Thursday, 20 May 2010

At Last - Potential Light In The Labour Leadership Darkness

Since Gordon Brown announced that he was standing down as Labour leader it has been looking increasingly likely that the contest to replace him would take place between a bunch of middle class white male political apparatchiks whom one would find it difficult to squeeze a fag paper between them on policy or almost anything else. These prospective candidate clones had all been political researchers in the inner circle loop had also all made early noises off that the reason New Labour failed to stay fresh in the eyes of the electorate was because it had neglected its core constituency: working class voters.

Now, anyone with even a passing grasp of Labour history would know that the party had been ignoring the needs of the working class since the day it was formed. And this process was merely accelerated when the Blair/Brown plan to 'reinvent' as Nu Labour was first formulated. The plain fact is that Labour history has always been one of continuous movement towards the 'middle' of the political spectrum, and just like water going down a plughole, the nearer the middle they got the faster the rate of movement. Now they find Clegg and Cameron camped on what they though was now their home turf and they are stuck with two option: to try and elbow their was back to this mythical 'middle ground'[1] or to reconnect with what should be the needs of the party's core constituency.[2]

And their response? Well, initially it appeared that, rather than spending any time really analysing the 'whys and wherefores', the response would be straight out of the 'knee-jerk' school of politics: a quick coronation based around a common view that the voters blamed all their troubles on bloody foreigners 'over here stealing our jobs and homes and filling up our schools and doctors waiting rooms', therefore we should have been even tougher on immigration. Not that they weren't already turning the screws even tighter. Labour, for example, had planned to save £4.5bn by rendering destitute hundreds of thousands of people currently seeking indefinite leave to remain in the country but, according to ex-immigration minister Phil Woolas, the public didn't know about this 'tough cop' approach: "What we did was not too little, but it was too late. People felt we were shutting the stable door after the horse had bolted." Thus it was all a failure to communicate.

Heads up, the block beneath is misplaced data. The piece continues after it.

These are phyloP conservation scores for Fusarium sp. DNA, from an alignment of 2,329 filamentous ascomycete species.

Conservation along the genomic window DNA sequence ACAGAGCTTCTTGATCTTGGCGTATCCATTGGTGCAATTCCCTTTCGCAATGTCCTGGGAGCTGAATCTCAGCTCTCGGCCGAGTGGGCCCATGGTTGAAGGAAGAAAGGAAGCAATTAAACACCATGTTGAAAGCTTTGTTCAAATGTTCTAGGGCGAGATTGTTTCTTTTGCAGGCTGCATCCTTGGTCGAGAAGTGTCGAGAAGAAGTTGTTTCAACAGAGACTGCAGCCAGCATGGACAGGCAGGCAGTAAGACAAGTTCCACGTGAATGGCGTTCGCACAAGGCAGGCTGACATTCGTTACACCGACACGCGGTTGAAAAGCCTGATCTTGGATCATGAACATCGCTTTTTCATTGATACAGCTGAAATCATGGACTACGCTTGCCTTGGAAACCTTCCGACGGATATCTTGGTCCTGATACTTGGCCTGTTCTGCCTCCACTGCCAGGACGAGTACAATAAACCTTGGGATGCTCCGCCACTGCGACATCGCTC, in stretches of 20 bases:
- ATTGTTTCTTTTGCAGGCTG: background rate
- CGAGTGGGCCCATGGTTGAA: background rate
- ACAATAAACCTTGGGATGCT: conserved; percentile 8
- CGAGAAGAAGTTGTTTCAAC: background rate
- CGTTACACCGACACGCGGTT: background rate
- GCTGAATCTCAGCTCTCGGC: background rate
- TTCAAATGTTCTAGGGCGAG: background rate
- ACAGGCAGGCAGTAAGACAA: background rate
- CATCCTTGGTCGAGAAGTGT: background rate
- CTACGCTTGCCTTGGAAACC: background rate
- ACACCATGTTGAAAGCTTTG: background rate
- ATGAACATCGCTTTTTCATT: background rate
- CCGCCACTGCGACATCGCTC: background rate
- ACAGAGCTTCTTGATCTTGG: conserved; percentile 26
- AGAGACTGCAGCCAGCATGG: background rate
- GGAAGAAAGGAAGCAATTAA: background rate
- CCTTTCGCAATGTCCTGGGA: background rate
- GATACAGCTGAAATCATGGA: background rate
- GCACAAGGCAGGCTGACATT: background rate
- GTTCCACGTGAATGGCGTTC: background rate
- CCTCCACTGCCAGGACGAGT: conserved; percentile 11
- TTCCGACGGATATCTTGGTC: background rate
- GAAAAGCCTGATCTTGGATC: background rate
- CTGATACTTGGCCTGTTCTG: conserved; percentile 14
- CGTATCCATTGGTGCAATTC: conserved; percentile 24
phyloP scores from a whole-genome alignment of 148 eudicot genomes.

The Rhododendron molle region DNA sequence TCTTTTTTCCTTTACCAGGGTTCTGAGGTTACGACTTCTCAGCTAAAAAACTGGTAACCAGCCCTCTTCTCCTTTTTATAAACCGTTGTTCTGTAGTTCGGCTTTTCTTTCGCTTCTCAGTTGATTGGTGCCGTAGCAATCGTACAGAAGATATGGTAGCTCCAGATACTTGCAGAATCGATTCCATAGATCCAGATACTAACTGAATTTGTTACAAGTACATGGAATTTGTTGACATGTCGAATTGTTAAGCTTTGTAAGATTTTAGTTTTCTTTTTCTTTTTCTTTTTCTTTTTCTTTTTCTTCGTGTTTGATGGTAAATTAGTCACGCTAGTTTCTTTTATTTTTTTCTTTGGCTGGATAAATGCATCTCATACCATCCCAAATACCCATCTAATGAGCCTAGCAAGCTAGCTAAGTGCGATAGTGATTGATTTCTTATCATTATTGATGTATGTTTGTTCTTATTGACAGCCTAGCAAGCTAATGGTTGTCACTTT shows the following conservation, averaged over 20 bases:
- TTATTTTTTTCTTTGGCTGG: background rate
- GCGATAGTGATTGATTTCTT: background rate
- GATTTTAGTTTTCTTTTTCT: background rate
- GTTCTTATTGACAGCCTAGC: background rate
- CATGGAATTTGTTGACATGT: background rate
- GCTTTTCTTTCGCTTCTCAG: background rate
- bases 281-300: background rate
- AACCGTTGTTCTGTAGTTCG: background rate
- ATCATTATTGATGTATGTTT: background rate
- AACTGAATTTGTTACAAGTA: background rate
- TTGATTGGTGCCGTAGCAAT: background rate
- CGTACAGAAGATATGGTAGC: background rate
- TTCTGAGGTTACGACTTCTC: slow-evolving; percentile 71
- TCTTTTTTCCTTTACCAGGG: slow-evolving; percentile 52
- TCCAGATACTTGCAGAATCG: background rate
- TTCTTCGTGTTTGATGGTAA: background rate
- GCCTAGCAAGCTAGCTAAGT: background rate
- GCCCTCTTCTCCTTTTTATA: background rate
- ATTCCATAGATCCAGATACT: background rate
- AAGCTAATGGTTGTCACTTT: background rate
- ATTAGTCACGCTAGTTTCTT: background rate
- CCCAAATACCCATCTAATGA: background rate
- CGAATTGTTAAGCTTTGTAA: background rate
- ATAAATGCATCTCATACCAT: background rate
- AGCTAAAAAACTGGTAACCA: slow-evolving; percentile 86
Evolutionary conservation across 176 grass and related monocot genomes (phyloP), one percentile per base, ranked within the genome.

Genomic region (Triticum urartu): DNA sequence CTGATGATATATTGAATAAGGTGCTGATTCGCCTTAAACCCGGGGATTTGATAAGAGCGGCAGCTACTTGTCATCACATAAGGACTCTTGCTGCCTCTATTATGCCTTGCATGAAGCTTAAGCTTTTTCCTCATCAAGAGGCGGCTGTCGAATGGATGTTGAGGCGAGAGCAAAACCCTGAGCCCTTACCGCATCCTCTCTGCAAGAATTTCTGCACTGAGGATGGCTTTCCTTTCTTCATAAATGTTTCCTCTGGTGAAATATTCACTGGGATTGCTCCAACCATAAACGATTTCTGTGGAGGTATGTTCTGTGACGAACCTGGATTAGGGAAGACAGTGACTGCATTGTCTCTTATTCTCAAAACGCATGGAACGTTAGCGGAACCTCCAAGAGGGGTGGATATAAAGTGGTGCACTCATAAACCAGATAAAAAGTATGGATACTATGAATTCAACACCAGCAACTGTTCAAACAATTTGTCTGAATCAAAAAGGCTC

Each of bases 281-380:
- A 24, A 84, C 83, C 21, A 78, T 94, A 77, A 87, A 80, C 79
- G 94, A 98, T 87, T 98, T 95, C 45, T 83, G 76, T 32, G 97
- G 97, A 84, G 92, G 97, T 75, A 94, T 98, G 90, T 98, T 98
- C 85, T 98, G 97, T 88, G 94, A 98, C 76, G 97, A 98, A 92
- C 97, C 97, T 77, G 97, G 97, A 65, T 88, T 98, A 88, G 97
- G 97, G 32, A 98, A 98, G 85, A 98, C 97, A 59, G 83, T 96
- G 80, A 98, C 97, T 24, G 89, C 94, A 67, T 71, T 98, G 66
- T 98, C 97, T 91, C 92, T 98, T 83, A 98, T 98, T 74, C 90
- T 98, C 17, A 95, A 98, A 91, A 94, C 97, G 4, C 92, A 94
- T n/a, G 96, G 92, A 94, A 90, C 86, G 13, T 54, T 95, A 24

So far, so bad. Then however, it appeared that some light be possibly be shone in the murk of all these recriminations as there appeared to be a chance that Jon Cruddas, who has often been at odds with his party's prevailing 'let's blame it all on immigrants' easy option, would stand. But that expectation proved fruitless and he passed up the chance to put forward arguments like:

"Immigration has been used as a 21st-century incomes policy, mixing a liberal sense of free for all with a free-market disdain for clear and effective rules. We have known this was a problem. Yet the answer for the government lay in a ratcheted-up rhetoric rather than solutions that may have challenged liberal assumptions and business lobbyists alike. Low pay and job insecurity, despite a minimum wage, has left people on the edge of society looking in on new levels of riches. This has happened while migrant workers are set against British workers by rogue employers looking to shave costs to make a bigger buck. This has not happened by accident. Labour actively took the decision not to better regulate for agency workers, and to not introduce living wage agreements."[3]

on the main stage of the leadership debate (though we can but hope that he continues to inject some sense into it even if his position is limited and often contradictory).

Then there is John McDonnell, another working class MP from the 'left' of the party but currently struggling to get the requisite number of nominations. He has been less vocal on the subject but has a history of supporting causes like the Yarl's Wood hungerstrikers, the SOAS cleaners and others struggling against immigration-related repression, and therefore might also contribute views counter to the Milibands, Burnhams and Balls of this world, resulting in some form of rational debate.